Posted by: janecronin | August 21, 2016

The Music of Language

There are a lot of things in common between music and language.  For music to make any sense it has to obey rules of rhythm and expression and exactly the same is true of language.  Words and sentences have patterns and shapes which make them meaningful.  If we distort the rhythm of a word it becomes completely incomprehensible, and it is very difficult to follow the speech of someone who alters the natural cadence of a sentence.  Likewise, if music loses its rhythm it turns into a cacophony and is unpleasant to listen to.

As we learn the music of our native language unconsciously we are usually unaware that any particular pattern is being followed.  If we alter the rhythm of a sentence in English, we can significantly change its meaning.  For example: “You have painted the door red” changes completely in meaning depending on which word we emphasise.  “YOU have painted the door red” (I thought it was someone else).  “You HAVE painted the door red” (I thought you hadn´t).  “You have PAINTED the door red” (I thought you’d sprayed it) “You have painted the DOOR red” (I thought you’d painted the table) “You have painted the door RED” (I thought you’d painted it blue).  You can have endless hours of fun experimenting with changes of rhythm and emphasis in sentences.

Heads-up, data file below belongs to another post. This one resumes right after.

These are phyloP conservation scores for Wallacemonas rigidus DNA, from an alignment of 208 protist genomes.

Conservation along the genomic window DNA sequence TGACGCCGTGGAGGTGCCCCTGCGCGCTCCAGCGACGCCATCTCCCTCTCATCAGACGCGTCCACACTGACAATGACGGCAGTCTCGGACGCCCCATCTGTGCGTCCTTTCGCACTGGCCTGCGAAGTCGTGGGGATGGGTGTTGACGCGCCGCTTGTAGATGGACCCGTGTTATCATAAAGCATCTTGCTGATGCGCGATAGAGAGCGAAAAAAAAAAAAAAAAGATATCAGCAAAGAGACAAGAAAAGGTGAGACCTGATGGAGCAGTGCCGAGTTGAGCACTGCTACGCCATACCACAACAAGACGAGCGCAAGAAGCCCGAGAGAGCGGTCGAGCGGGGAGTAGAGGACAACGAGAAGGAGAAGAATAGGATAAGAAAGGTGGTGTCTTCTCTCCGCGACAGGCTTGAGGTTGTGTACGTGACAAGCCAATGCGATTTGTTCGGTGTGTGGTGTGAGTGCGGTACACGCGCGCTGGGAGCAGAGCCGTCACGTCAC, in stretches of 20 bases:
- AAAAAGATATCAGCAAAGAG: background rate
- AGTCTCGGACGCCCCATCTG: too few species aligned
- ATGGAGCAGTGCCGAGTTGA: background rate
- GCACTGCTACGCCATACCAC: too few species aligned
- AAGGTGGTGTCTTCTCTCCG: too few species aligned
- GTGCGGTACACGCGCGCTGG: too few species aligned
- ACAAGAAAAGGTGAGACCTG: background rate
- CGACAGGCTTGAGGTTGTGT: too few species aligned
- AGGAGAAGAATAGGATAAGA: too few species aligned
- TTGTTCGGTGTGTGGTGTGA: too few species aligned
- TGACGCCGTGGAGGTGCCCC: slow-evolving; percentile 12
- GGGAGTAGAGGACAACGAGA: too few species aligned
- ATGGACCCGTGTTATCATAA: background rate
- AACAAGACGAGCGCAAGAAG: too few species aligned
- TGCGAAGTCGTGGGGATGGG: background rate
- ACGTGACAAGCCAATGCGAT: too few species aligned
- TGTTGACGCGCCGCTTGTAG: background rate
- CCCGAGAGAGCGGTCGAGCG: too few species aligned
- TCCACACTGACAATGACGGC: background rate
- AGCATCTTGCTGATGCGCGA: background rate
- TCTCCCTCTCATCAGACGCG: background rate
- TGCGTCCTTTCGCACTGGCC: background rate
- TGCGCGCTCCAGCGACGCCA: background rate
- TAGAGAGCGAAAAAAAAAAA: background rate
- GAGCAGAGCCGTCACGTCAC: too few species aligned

Another interesting thing about English you may never have thought about is that the same word can mean two completely different things depending on which part you emphasise.  Just think of “refuse” “contract” “record” and imagine the chaos if you put the accent on the wrong part of the word.  “I REfuse to sign that conTRACT”. “He took the reFUSE to the bin.”  “She beat the word reCORD.”  “I want to REcord that song” and so on. There are many other words like this, for example “content”, “object”, “present”.   I think at this point we should spare a thought for people who have to learn English in later life.  How would they ever know which emphasis is correct?

There is a major difference between English and Spanish in this respect.  Whereas in English it is basically pot-luck which part of a word should be emphasised, in Spanish there are specific rules which are completely regular and never vary.  This means that if we learn a few simple principles we will always know how to give a word its correct emphasis and therefore make it comprehensible to others.  Unfortunately though, I have run out of space in this article and will have to give you the magic formula next week.

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